In a pay-when-paid industry like construction, late payments are often the rule, not the exception. The lower down the chain you are, the longer it takes to get paid—and the more these late payments can hurt financial stability and cashflow.
But slow payments hurt more than subcontractors. They also harm the industry. Faster payments allow subs to quickly reinvest money into the next project and make payments to suppliers before interest accrues to keep the construction pipeline flowing and create revenue for others.
For decades, however, traditional payment application (pay app) processes have bred slow payments by relying on outdated, paper-heavy and manual workflows that involve checks, emails, spreadsheets and PDFs.
As construction technology changes and projects move faster, outdated pay app processes can make late payments even later. In fact, according to PwC, the construction industry has a days sales outstanding (DSO) average of 51—the longest of any industry in the country.
These slow payments can create several problems.
1. Delayed project timelines
When payments from GCs are overdue, subcontractors may not have the funds they need to pay their workers and suppliers. This can hamper project schedules in a few ways. If a sub can’t pay its employees, then work will quickly come to a halt. If suppliers don’t receive their payments from subs as a result of the GC not paying, then they won’t provide materials for the project.
When subcontractors don’t receive payment, they can take action in one of two ways: file a lien or stop work. No matter which option they choose, timelines will be negatively affected.
2. Missed opportunities for discounts
Many subcontractors offer payment incentives or early payment discounts to GCs that pay within a certain amount of time (or before the due date).
If paying on time becomes a frequent practice for you, those savings start to add up. You could see six-figure savings just by sending payments a few weeks earlier. Early payments also lower overall project costs, which benefits you and your client.
3. Damaged reputations
If you develop a reputation for not paying in a timely manner, word will spread that you’re difficult to do business with. Subs may think twice about working with you and your subcontractor pool will dry up.
On-time payments are an easy way to keep valuable subcontractors happy. “There are precious few quality subcontractors in the first place,” describes Chuck Wilson, CEO at National Systems Contractors
Association (NSCA), a nonprofit trade association that represents commercial integrators. “GCs should do everything they can to make sure they don’t put subcontractors at financial risk simply due to delayed payments. When subs have terms and conditions in contracts that go beyond 30 days, that can turn them into a bank. They’re carrying the bill. When a GC sits on money longer than that, they put their trusted and necessary subs at risk.”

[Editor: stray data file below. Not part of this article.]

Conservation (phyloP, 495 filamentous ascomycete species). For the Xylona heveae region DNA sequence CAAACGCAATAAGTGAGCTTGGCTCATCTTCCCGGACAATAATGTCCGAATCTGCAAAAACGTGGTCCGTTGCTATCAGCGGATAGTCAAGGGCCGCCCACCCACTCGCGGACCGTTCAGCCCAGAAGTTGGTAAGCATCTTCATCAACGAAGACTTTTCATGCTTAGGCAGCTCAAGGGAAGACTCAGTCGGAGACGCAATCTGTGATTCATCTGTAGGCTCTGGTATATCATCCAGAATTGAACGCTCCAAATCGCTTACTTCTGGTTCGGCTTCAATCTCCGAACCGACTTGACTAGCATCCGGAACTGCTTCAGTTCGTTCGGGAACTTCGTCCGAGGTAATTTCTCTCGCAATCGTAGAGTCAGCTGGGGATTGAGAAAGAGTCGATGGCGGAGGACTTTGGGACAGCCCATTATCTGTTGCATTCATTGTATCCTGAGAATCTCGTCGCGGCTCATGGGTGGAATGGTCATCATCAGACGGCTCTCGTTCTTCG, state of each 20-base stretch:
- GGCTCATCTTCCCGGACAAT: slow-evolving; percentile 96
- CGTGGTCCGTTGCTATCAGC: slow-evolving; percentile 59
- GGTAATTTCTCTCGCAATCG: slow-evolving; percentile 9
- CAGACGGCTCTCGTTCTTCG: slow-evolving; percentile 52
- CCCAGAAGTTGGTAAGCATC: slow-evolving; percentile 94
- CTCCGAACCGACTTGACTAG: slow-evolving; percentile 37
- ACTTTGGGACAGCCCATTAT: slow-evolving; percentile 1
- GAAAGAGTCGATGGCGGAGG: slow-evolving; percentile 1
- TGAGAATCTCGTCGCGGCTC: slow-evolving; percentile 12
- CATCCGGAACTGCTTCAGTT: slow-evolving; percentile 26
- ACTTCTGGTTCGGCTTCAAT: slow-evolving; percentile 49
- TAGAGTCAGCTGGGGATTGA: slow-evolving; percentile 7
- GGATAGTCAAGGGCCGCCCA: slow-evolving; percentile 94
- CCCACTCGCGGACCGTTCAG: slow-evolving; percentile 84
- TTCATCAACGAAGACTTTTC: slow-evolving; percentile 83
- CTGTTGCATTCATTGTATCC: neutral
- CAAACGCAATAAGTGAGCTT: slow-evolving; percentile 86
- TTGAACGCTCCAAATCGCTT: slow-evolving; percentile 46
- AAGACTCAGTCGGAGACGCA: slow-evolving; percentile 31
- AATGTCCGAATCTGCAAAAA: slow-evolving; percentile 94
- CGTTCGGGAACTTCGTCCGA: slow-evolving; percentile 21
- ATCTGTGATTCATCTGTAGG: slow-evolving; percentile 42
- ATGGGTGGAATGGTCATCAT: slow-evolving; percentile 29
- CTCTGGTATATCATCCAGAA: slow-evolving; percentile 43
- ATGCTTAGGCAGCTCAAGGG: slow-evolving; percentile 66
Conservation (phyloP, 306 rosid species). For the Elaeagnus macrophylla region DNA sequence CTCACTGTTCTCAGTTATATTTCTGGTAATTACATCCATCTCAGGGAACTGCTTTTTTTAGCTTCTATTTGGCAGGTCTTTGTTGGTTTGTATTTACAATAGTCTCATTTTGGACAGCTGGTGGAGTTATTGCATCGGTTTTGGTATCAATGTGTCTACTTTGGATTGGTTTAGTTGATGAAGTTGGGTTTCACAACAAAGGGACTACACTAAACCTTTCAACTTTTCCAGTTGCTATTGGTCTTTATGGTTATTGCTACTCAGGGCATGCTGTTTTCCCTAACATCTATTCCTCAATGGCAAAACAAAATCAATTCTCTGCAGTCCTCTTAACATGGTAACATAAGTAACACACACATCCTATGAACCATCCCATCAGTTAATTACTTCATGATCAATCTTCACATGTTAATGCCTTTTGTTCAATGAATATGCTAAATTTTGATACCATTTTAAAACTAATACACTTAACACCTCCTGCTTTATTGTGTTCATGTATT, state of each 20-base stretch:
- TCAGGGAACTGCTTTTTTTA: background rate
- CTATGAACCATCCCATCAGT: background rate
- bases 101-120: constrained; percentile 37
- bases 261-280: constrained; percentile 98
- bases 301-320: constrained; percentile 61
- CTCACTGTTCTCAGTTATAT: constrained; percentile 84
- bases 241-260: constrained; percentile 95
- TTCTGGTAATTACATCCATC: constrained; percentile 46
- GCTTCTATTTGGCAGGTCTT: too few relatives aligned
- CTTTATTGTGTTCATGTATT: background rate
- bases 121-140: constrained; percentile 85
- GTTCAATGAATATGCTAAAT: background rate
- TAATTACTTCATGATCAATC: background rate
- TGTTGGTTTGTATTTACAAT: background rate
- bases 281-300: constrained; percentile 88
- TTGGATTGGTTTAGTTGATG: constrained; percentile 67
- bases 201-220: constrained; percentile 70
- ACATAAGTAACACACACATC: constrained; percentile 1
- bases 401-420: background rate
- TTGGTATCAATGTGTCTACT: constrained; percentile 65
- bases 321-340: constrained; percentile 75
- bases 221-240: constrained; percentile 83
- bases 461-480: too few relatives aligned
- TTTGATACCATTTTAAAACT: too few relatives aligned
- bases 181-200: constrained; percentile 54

The impact of prompt payment legislation
In addition to delays and damaged relationships, there’s another problem looming on the horizon that most GCs aren’t aware of: potential fines and penalties.
Within the past few years, prompt payment legislation has been enacted across Canada to alleviate payment delays in construction. Ontario was the first to reform its construction laws to include this type of legislation in 2019. Since then, many other provinces have followed suit. Alberta is the newest addition to the list, passing its own provisions in August 2022.
Canada’s federal government also passed its own prompt payment and adjudication rule, which hasn’t taken effect yet.
As a result of these swift changes in Canada, prompt payment legislation will likely make its way to the United States for private projects as well.
“We’re going to see more regulatory compliance legislation at the state and local levels that says to general contractors, ‘If you don’t pay your subs on time, then you’ll be fined,’ ” explains Mike Milligan, chief growth officer at GCPay. “You’ll not only have a lien placed on your property so no other construction work can be done until everyone is paid up, but you’ll also have to pay an out-of-pocket penalty.”
Many U.S. GCs don’t realize that similar legislation already exists for government projects. For example, the Little Miller Act requires prime contractors on state projects to post bonds that guarantee performance of their contractual duties and/or the payment of subs and suppliers. For federally funded projects, the U.S. Federal Prompt Payment Act requires the GC to pay interest on late payments.
“When subcontractors have been hanging out there for 180 days waiting for payment, we tell them to file a claim,” says Wilson. “It’s remarkable how payment suddenly comes once a GC hears this. Most people don’t realize these laws exist. Eventually, I think non-government projects will be headed in the same direction. Having payment requirements set up within the construction channel—from the owners down to the subs of a sub—makes sure everyone gets paid in a timely fashion and keeps America’s small businesses alive.”